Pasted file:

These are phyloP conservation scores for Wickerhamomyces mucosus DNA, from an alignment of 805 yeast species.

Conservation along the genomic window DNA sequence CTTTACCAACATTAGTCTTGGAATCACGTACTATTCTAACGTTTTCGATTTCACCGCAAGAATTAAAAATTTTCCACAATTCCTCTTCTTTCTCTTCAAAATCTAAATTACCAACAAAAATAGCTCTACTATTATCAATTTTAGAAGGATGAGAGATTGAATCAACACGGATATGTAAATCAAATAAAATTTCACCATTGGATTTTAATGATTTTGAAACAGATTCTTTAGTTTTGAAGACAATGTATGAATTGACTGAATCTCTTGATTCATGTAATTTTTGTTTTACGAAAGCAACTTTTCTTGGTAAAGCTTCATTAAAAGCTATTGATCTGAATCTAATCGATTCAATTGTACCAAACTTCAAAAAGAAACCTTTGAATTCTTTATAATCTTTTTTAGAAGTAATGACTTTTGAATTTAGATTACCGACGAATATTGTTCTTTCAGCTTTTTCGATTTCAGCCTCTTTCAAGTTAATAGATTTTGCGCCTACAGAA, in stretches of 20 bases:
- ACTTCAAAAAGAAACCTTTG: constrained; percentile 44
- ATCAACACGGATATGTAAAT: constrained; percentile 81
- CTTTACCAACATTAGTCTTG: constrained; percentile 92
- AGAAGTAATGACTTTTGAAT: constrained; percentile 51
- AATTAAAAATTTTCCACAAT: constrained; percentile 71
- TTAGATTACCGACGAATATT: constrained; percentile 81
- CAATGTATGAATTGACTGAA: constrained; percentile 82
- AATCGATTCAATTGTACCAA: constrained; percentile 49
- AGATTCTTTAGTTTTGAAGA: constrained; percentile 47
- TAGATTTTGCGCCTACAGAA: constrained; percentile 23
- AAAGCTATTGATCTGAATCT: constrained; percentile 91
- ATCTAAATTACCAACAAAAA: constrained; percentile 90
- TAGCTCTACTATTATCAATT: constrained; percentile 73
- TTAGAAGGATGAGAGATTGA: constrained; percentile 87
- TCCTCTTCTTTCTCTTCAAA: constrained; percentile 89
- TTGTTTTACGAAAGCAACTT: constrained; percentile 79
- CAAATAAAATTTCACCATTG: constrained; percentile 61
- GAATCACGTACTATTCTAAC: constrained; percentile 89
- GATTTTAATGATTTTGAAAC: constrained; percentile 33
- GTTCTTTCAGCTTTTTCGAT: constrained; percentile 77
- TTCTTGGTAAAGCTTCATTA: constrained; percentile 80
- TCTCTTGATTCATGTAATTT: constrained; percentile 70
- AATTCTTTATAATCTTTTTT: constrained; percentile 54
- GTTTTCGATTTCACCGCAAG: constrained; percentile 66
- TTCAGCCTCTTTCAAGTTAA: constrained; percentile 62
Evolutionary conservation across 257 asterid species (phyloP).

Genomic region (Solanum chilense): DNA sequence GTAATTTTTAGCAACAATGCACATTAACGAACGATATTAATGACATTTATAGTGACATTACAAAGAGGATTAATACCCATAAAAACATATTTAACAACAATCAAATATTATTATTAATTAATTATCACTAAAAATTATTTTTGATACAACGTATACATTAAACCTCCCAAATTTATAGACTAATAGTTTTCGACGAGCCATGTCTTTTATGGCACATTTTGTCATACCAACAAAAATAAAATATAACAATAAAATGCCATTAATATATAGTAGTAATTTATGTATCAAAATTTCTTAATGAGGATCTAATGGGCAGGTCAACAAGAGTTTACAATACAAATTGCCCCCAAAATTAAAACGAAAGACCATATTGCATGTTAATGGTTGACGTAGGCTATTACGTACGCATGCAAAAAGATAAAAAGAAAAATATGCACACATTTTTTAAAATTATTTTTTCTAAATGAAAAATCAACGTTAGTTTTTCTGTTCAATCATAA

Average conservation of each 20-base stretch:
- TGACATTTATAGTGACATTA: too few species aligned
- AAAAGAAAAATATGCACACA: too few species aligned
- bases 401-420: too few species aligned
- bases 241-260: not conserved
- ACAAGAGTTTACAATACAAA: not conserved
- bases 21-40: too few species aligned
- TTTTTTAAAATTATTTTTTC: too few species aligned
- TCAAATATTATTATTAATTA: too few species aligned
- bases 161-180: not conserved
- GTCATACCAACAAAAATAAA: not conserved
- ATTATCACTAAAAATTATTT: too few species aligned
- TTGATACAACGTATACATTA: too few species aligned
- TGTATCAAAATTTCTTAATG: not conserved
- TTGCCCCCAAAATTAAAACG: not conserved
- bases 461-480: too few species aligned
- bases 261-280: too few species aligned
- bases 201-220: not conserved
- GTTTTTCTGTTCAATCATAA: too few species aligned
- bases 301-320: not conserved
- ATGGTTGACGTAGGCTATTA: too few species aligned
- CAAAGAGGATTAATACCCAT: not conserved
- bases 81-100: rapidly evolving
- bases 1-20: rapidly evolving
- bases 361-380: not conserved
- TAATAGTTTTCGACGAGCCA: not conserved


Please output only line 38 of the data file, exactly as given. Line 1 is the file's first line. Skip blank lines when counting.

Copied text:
- TCAAATATTATTATTAATTA: too few species aligned